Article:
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Let Children Vote

Posted in Main Blog (All Posts) on October 31st, 2011 4:35 am by HL

Let Children Vote
Via Jonathan Bernstein, Sally Kohn writes about a campaign in Lowell, Massachusetts to let seventeen year-olds vote in local elections. More power to them, but I say let any American citizen vote in any American election he or she wants to. Objections to this usually take the form of imagining a highly disciplined party of […]

Via Jonathan Bernstein, Sally Kohn writes about a campaign in Lowell, Massachusetts to let seventeen year-olds vote in local elections. More power to them, but I say let any American citizen vote in any American election he or she wants to.

Objections to this usually take the form of imagining a highly disciplined party of seven year-olds reliably delivering bloc votes to whichever candidate credibly promises endless kindergarten. If you think for five minutes about the practical problems of political organizing, and then for five minutes more about the practical problems of getting kids to do anything I think you’ll see quickly that this is a misguided worry. Realistically, voter turnout in the United States is not particularly high to begin with. Older teens and twentysomethings are already disproportionately unlikely to vote. If we extended the vote to more children, my guess is that relatively few of them would exercise it. But those who did would come from an unusually dedicated and informed sub-set of American teenagers. Meanwhile, if seven year-olds somehow do manage to organize themselves into an effective political lobby, I say more power to them. R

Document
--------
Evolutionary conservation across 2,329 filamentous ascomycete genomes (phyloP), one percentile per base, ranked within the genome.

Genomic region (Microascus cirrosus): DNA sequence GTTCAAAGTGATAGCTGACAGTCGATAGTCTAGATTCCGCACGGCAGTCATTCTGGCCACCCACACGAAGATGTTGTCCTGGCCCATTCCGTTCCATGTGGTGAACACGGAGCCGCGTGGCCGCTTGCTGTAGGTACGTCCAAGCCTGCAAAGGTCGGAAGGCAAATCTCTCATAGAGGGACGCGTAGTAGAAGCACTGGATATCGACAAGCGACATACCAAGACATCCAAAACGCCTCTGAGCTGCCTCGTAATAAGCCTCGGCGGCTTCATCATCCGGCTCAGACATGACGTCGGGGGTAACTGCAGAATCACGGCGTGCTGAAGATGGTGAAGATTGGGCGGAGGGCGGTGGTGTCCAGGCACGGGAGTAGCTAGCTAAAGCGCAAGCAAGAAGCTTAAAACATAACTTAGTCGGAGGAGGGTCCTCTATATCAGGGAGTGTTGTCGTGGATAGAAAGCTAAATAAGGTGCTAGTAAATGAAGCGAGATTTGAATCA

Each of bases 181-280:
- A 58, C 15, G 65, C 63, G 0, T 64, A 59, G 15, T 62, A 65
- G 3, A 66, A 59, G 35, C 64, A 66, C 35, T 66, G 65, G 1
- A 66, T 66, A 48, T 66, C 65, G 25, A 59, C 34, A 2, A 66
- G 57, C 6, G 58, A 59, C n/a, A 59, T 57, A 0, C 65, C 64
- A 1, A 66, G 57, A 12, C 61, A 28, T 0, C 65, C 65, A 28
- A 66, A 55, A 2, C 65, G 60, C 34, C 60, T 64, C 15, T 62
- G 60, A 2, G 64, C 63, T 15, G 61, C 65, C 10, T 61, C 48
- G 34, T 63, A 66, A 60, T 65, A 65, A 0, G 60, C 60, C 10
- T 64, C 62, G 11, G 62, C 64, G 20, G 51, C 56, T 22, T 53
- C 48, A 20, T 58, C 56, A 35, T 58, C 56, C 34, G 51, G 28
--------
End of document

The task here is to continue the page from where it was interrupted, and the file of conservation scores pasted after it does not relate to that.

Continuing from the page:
VHS Hipsters
This is appalling: Mr. Husney, the director of the independent distribution company Drafthouse Films, is part of a small but devoted subset of fans, distributors and programmers who thrill to low-budget horror from the movies of the 1980s: the kind in which brains were made of Jell-O and the cast was paid in wine coolers. […]

This is appalling:

Mr. Husney, the director of the independent distribution company Drafthouse Films, is part of a small but devoted subset of fans, distributors and programmers who thrill to low-budget horror from the movies of the 1980s: the kind in which brains were made of Jell-O and the cast was paid in wine coolers. These fans aren’t watching movies on a tablet or DVD. Instead they’re blowing the dust off their VCRs and sliding in movies that have been newly released on the behemoths known as VHS tapes. […]

“I enjoy the aesthetics of VHS,” said Josh Schafer, the founder of the horror magazine Lunchmeat. “I like putting it in the VCR and rewinding and pausing and fast-forwarding. It’s an experience nobody gets to do anymore because they consider VHS dead.”

It would be a pitch-perfect April Fool’s Day article, though.

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